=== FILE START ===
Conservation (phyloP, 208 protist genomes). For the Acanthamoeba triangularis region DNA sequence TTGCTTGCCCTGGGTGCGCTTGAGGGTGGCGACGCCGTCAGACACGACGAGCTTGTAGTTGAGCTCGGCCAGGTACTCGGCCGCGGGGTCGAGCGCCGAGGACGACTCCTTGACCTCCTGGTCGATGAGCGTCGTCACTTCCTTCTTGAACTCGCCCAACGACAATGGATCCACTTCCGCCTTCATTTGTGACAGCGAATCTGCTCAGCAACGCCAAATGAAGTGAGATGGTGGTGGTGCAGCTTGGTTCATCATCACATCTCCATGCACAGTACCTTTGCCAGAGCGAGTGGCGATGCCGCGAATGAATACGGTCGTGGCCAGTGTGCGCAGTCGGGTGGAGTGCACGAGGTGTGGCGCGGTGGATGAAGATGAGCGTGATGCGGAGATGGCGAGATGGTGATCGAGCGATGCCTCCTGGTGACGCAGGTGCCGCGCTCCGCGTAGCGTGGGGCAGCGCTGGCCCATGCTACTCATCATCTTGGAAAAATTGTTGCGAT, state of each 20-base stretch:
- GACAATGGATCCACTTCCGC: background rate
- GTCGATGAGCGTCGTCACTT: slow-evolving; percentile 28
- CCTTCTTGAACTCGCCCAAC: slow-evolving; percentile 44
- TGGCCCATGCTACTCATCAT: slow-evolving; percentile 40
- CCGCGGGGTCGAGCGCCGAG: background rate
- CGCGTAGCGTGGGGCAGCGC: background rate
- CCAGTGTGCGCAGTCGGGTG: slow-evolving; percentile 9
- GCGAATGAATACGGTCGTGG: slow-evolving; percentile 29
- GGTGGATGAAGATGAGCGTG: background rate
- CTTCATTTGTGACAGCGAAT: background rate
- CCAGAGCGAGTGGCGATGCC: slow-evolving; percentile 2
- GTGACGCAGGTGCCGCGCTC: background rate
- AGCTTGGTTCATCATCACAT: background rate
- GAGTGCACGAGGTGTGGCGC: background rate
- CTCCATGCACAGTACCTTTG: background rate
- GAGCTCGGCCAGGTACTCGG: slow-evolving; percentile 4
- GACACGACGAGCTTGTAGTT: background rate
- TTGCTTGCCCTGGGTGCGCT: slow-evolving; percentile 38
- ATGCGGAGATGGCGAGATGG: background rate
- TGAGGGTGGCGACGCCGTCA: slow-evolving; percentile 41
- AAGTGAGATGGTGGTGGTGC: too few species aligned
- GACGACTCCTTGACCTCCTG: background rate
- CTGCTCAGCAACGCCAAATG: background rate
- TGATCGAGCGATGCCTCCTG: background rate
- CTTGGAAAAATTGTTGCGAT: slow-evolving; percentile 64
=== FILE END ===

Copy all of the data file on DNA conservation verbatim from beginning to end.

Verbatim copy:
Conservation (phyloP, 208 protist genomes). For the Acanthamoeba triangularis region DNA sequence TTGCTTGCCCTGGGTGCGCTTGAGGGTGGCGACGCCGTCAGACACGACGAGCTTGTAGTTGAGCTCGGCCAGGTACTCGGCCGCGGGGTCGAGCGCCGAGGACGACTCCTTGACCTCCTGGTCGATGAGCGTCGTCACTTCCTTCTTGAACTCGCCCAACGACAATGGATCCACTTCCGCCTTCATTTGTGACAGCGAATCTGCTCAGCAACGCCAAATGAAGTGAGATGGTGGTGGTGCAGCTTGGTTCATCATCACATCTCCATGCACAGTACCTTTGCCAGAGCGAGTGGCGATGCCGCGAATGAATACGGTCGTGGCCAGTGTGCGCAGTCGGGTGGAGTGCACGAGGTGTGGCGCGGTGGATGAAGATGAGCGTGATGCGGAGATGGCGAGATGGTGATCGAGCGATGCCTCCTGGTGACGCAGGTGCCGCGCTCCGCGTAGCGTGGGGCAGCGCTGGCCCATGCTACTCATCATCTTGGAAAAATTGTTGCGAT, state of each 20-base stretch:
- GACAATGGATCCACTTCCGC: background rate
- GTCGATGAGCGTCGTCACTT: slow-evolving; percentile 28
- CCTTCTTGAACTCGCCCAAC: slow-evolving; percentile 44
- TGGCCCATGCTACTCATCAT: slow-evolving; percentile 40
- CCGCGGGGTCGAGCGCCGAG: background rate
- CGCGTAGCGTGGGGCAGCGC: background rate
- CCAGTGTGCGCAGTCGGGTG: slow-evolving; percentile 9
- GCGAATGAATACGGTCGTGG: slow-evolving; percentile 29
- GGTGGATGAAGATGAGCGTG: background rate
- CTTCATTTGTGACAGCGAAT: background rate
- CCAGAGCGAGTGGCGATGCC: slow-evolving; percentile 2
- GTGACGCAGGTGCCGCGCTC: background rate
- AGCTTGGTTCATCATCACAT: background rate
- GAGTGCACGAGGTGTGGCGC: background rate
- CTCCATGCACAGTACCTTTG: background rate
- GAGCTCGGCCAGGTACTCGG: slow-evolving; percentile 4
- GACACGACGAGCTTGTAGTT: background rate
- TTGCTTGCCCTGGGTGCGCT: slow-evolving; percentile 38
- ATGCGGAGATGGCGAGATGG: background rate
- TGAGGGTGGCGACGCCGTCA: slow-evolving; percentile 41
- AAGTGAGATGGTGGTGGTGC: too few species aligned
- GACGACTCCTTGACCTCCTG: background rate
- CTGCTCAGCAACGCCAAATG: background rate
- TGATCGAGCGATGCCTCCTG: background rate
- CTTGGAAAAATTGTTGCGAT: slow-evolving; percentile 64